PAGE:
HAVANA, May 6 (Reuters) - Cuba unveiled new data on Wednesday it said confirmed there were billions of barrels of oil beneath its Gulf of Mexico waters but admitted there was little interest in new exploration even with the thaw in U.S. relations.
The United States and Cuba have vowed to restore diplomatic relations after more than 50 years of animosity, but the comprehensive U.S. trade embargo remains in place.
While U.S. tourism, transportation and agriculture companies position themselves for Cuban business, oil companies have proven less eager since three exploratory wells came up dry in 2012. Low oil prices and new opportunities in Mexico's liberalized oil sector are also seen depressing interest.
"Despite the opening we haven't encountered U.S. company interest," Pedro Sorzano, commercial director of state oil monopoly CubaPetroleo (Cupet), told reporters at Cuba's annual geological sciences convention.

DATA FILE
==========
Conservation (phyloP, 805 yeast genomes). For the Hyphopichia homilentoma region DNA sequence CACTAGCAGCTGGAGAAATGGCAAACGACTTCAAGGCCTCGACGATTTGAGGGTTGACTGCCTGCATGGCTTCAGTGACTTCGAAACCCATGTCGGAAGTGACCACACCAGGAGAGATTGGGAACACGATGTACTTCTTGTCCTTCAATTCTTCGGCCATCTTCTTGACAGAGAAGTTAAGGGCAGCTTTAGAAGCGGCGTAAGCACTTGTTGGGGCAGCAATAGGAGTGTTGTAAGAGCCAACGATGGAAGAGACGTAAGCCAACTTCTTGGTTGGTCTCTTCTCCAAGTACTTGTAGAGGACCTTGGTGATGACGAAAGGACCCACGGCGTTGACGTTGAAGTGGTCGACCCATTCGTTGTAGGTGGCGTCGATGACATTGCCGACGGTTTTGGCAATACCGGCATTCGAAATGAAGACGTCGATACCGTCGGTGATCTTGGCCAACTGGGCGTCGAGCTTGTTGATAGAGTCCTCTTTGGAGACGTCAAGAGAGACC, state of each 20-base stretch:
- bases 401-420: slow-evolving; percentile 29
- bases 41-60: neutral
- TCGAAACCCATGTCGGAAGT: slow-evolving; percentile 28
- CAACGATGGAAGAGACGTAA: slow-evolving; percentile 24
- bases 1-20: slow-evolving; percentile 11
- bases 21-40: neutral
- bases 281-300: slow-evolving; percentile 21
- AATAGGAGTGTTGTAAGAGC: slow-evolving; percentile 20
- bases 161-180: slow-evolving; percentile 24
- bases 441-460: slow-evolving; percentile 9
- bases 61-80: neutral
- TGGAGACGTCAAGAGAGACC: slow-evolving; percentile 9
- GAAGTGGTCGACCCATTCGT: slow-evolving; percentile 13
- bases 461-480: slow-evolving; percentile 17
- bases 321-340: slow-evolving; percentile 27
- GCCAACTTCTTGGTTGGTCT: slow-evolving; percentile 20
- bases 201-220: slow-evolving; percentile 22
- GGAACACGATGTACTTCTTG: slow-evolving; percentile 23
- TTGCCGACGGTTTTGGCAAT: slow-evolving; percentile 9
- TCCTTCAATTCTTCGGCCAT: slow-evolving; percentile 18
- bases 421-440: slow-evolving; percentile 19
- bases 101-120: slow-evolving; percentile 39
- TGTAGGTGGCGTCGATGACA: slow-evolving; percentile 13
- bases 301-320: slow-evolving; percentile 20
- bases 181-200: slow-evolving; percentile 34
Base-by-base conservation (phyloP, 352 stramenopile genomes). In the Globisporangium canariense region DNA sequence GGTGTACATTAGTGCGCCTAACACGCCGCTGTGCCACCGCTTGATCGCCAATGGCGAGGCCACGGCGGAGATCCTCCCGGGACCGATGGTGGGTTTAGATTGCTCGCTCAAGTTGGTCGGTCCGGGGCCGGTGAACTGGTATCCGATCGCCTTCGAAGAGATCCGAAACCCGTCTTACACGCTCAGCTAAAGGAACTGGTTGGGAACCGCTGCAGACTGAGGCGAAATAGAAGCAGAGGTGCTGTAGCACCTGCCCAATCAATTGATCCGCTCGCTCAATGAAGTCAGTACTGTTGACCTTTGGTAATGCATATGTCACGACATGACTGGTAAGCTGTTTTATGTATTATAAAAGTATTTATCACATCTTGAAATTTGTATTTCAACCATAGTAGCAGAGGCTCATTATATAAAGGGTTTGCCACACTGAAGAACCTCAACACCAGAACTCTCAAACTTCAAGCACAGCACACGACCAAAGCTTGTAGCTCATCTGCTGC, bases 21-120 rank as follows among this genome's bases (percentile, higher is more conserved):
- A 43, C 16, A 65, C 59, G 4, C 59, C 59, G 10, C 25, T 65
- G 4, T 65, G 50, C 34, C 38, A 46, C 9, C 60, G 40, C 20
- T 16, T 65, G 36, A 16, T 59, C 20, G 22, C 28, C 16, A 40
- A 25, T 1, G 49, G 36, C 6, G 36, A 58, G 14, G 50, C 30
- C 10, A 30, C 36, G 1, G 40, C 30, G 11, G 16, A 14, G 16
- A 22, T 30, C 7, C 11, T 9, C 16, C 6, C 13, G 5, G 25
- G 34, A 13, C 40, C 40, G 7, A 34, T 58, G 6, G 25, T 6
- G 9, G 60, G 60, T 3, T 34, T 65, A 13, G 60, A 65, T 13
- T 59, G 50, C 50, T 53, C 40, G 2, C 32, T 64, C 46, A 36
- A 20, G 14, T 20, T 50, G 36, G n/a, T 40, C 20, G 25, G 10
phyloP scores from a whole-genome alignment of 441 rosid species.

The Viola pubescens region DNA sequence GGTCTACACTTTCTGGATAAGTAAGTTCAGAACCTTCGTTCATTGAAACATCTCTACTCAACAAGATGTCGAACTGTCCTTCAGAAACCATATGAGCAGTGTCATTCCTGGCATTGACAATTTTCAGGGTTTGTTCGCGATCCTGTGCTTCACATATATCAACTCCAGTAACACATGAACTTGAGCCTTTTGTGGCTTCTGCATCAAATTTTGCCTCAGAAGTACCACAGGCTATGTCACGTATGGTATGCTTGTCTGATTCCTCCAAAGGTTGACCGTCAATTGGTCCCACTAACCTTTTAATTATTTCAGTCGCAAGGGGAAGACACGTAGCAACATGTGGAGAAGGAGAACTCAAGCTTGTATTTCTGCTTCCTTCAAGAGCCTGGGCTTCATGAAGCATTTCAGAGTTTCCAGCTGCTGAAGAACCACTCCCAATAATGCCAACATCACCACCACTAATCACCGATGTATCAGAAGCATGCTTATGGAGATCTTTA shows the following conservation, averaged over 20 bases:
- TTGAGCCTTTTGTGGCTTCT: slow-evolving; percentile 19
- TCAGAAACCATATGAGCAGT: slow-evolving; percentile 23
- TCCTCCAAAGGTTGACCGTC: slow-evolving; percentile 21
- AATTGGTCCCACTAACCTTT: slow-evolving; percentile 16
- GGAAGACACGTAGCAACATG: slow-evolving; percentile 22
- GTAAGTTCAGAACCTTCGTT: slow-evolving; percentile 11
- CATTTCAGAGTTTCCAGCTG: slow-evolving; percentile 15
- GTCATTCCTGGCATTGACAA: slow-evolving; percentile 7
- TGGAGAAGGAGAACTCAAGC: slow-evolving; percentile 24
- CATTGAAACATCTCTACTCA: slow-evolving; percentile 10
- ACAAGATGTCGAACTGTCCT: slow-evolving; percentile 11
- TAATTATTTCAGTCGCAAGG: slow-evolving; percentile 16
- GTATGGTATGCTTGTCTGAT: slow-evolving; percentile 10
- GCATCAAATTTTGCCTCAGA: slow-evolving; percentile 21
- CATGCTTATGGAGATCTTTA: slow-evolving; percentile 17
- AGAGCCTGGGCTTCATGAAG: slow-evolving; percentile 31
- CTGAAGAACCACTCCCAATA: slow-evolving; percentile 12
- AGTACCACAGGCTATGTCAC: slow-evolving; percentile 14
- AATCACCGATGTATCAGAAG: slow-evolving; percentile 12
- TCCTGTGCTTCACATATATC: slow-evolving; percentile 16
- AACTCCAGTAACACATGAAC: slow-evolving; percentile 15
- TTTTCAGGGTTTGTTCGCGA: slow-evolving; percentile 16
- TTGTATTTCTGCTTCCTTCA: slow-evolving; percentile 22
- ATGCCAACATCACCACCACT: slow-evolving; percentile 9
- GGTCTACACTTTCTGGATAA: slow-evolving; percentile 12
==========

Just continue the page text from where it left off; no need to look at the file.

Cuba hopes the discovery of oil offshore will free it from dependence on other countries, such as socialist ally Venezuela currently and the Soviet Union previously.
Cupet Exploration Director Rafael de Jesus Tenreyro said the new data would be presented at various international events.
"The study confirms the zone's potential," he said.
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